It really is not conceivable that a shift of power from technocrats to legislators would help. Instead, I think that the only solution is to shift power to smaller units of government, and to make it as easy as possible for people to choose the manner they are governed using exit, rather than voice.--Arnold Kling

And to prove that his admiration of capitalism has nothing to do with naked political expediency, Obama signed an executive order that will "root out regulations that conflict, that are not worth the cost, or that are just plain dumb." Sounds rather subjective, though, don't you think? How do we gauge excessive regulation in the Age of Obama? I can't recall a single federal program, legislation or proposal in the past two years that was initiated to ease the burden on consumers or businesses. (If you know of any, please send specifics to Obama doesn't have to look far, if he's serious. Nor does he need an executive order. Right now the EPA is drafting carbon rules to force on states, even though a similarly torturous 2,000 pages on a cap-and-trade scheme intending to make power more expensive was rejected. Maybe there's something in that pile of paper to mine? Right now, the FCC is shoving net neutrality in the pipeline — again, bypassing Congress — so government can regulate the Internet for the first time in history, though the commissioners themselves admit that, as of now, any need for rules are based on the what-ifs of their imaginations. There exists no legislation more burdensome and expensive than the "job-crushing" (not "job-killing," because, naturally, we can't stand for that kind of imagery) "Patient Protection and Affordable Health Care Act," formerly known as Obamacare and presently being symbolically repealed by House Republicans.--David Harsanyi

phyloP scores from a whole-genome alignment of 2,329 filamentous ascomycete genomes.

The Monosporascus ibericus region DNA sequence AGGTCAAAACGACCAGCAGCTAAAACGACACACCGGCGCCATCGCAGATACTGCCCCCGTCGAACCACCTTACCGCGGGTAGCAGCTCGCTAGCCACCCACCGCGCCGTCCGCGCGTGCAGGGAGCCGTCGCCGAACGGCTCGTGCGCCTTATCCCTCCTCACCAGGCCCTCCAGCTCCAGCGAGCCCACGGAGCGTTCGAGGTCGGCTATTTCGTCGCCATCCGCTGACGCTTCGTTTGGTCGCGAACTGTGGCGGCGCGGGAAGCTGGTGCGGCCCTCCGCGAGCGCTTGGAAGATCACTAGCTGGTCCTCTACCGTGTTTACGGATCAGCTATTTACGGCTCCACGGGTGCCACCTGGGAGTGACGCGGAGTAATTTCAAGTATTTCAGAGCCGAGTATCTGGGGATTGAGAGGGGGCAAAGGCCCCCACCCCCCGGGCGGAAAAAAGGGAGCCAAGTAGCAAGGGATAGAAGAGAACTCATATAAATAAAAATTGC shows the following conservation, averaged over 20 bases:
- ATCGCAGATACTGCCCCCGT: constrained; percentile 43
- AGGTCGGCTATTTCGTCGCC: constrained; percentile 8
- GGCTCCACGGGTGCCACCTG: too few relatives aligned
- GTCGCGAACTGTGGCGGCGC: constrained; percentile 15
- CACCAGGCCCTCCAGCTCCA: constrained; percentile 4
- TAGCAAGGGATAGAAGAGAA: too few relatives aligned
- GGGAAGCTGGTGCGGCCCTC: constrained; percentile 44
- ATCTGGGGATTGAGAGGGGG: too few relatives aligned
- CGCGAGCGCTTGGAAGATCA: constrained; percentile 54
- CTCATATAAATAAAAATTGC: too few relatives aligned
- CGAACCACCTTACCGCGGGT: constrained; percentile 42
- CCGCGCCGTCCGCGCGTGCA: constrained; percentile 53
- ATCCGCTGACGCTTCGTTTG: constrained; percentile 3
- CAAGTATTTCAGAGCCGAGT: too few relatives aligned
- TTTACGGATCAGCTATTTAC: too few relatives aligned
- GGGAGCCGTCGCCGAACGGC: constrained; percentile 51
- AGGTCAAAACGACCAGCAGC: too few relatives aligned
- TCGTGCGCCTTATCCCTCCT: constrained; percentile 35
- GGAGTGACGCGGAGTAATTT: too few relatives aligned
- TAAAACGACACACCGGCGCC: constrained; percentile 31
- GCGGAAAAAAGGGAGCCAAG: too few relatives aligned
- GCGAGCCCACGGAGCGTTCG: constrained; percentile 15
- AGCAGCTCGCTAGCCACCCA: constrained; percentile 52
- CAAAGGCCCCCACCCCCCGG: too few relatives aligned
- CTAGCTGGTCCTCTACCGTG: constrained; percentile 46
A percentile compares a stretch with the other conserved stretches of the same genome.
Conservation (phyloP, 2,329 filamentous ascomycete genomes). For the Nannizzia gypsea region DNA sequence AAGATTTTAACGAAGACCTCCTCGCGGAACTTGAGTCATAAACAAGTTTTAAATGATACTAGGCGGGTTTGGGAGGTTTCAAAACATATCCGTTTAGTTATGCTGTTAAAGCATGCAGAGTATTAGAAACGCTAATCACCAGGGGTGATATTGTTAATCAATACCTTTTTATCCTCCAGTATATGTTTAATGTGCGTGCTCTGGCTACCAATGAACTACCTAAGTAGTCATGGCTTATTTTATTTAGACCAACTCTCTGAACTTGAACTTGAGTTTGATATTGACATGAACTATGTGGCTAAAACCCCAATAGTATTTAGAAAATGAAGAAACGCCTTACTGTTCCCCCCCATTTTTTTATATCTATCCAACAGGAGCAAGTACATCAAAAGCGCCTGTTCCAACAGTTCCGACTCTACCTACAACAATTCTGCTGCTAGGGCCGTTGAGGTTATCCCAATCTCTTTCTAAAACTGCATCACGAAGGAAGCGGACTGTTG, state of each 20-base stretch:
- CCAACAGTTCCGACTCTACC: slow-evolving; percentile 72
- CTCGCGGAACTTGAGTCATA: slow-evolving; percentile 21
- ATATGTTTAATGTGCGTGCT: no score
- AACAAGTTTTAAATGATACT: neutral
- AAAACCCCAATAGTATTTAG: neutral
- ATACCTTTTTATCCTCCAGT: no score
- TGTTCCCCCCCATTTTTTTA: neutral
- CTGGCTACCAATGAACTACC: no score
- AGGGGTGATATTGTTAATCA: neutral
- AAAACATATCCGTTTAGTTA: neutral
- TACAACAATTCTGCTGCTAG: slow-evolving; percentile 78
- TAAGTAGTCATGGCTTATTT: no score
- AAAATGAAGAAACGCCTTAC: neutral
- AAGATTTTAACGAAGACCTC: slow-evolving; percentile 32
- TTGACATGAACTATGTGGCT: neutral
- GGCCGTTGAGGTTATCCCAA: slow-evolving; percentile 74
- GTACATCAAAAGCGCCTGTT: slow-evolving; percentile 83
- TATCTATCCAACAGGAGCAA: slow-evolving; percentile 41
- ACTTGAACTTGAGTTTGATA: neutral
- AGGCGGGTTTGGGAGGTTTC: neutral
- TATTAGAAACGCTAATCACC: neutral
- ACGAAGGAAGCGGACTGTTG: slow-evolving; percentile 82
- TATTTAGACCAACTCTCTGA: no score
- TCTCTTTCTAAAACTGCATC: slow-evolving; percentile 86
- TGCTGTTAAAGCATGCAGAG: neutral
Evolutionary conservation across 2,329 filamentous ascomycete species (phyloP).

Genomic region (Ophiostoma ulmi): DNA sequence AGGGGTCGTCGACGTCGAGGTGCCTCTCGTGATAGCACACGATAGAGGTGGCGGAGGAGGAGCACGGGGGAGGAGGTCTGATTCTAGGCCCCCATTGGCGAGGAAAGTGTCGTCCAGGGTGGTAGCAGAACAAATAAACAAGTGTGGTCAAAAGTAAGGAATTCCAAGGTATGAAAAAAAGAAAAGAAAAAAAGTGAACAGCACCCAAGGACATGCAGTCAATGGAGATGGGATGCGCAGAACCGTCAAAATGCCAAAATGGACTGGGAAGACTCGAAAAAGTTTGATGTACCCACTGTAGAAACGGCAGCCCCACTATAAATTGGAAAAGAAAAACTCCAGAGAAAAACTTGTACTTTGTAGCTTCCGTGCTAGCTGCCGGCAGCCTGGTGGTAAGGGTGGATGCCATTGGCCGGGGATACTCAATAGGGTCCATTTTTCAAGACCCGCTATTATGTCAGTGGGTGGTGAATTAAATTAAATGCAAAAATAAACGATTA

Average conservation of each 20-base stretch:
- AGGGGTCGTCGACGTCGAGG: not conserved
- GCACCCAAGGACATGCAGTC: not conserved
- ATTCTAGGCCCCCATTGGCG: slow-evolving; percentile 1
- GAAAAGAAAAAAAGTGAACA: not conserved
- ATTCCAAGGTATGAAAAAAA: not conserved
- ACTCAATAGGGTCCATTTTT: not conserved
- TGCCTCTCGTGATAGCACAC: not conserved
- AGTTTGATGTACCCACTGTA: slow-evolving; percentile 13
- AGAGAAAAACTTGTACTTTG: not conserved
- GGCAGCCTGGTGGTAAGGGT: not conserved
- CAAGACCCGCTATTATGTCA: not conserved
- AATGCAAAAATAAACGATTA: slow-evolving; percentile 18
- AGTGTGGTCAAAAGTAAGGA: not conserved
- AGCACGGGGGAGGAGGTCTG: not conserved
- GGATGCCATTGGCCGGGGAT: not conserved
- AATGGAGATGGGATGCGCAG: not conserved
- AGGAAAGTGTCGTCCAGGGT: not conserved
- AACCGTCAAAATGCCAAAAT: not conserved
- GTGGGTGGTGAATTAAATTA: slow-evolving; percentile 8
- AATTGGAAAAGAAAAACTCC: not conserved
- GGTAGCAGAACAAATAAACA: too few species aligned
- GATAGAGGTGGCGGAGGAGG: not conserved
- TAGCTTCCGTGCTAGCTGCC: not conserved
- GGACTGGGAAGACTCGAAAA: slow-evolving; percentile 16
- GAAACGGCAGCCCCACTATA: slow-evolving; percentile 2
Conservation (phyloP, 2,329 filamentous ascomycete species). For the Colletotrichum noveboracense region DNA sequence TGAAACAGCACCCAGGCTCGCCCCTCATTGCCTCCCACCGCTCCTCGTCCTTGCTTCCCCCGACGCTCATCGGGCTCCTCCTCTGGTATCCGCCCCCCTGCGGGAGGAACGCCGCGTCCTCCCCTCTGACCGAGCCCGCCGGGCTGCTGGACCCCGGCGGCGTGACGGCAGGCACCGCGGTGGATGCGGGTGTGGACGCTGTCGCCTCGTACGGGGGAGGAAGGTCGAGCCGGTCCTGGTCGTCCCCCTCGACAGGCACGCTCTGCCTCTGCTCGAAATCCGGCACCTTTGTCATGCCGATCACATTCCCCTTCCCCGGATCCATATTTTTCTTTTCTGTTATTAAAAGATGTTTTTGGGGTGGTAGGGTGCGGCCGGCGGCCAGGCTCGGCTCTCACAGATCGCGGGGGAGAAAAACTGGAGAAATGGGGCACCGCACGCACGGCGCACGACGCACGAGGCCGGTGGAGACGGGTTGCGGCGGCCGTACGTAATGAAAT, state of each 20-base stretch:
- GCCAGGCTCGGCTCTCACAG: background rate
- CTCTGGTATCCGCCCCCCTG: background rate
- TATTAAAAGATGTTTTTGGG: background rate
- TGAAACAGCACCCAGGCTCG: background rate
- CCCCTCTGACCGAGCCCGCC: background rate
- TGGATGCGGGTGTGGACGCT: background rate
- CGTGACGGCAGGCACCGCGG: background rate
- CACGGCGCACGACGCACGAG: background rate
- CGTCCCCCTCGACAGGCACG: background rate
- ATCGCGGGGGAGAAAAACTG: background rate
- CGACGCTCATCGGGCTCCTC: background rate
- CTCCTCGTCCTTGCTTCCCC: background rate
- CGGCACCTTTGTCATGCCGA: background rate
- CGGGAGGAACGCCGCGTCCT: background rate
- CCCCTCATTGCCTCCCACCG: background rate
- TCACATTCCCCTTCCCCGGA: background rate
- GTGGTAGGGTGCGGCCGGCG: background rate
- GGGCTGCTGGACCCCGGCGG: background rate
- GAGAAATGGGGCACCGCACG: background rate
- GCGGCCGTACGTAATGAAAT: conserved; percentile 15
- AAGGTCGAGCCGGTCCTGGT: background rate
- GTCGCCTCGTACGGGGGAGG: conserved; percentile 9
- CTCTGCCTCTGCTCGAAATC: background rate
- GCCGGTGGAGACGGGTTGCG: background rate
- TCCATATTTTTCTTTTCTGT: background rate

We are seeing fewer jobs where there is the external discipline of the time clock and the assembly line. The human robot that was once needed to lift and pound in a factory continues to be replaced by non-human robots. Instead, we are seeing more jobs where internal discipline is required. I suspect that this explains some of the wage differential that shows up for college graduates. Graduating high school shows that you can submit to external discipline. Graduating college shows that you can operate under internal discipline. In the 1920's, the boom (or bubble) in stocks helped raise perceived wealth. This maintained demand for agricultural products, which allowed some Jeffersonian agriculture to persist longer than it would have otherwise. The 1930's forced a rapid transition. Similarly, the housing boom earlier in this decade helped to raise perceived wealth and maintained demand in many sectors. This allowed many nine-to-five jobs modeled on the industrial form of organization to persist longer than they would have otherwise. The crash forced a rapid transition.--Arnold Kling

How else could anyone paint immigrants as "intruders" when their landlords, employers, and grocers are delighted to see them? You might think that it would be easy to persuade conservatives to reject the Overlord Argument. It's basically a single-issue rationalization. And it's a slippery slope to most of the policies conservatives abhor: If your employer can require health insurance as a condition of employment, why can't your government require health insurance as a condition of citizenship? Alas, doublethink is no monopoly of the left.--Bryan Caplan

Krugman’s moral stance is not only incoherent but it isn’t even a moral stance.--Tibor Machan

I’d stop following myself [on Twitter]. In fact I have.--Don Miller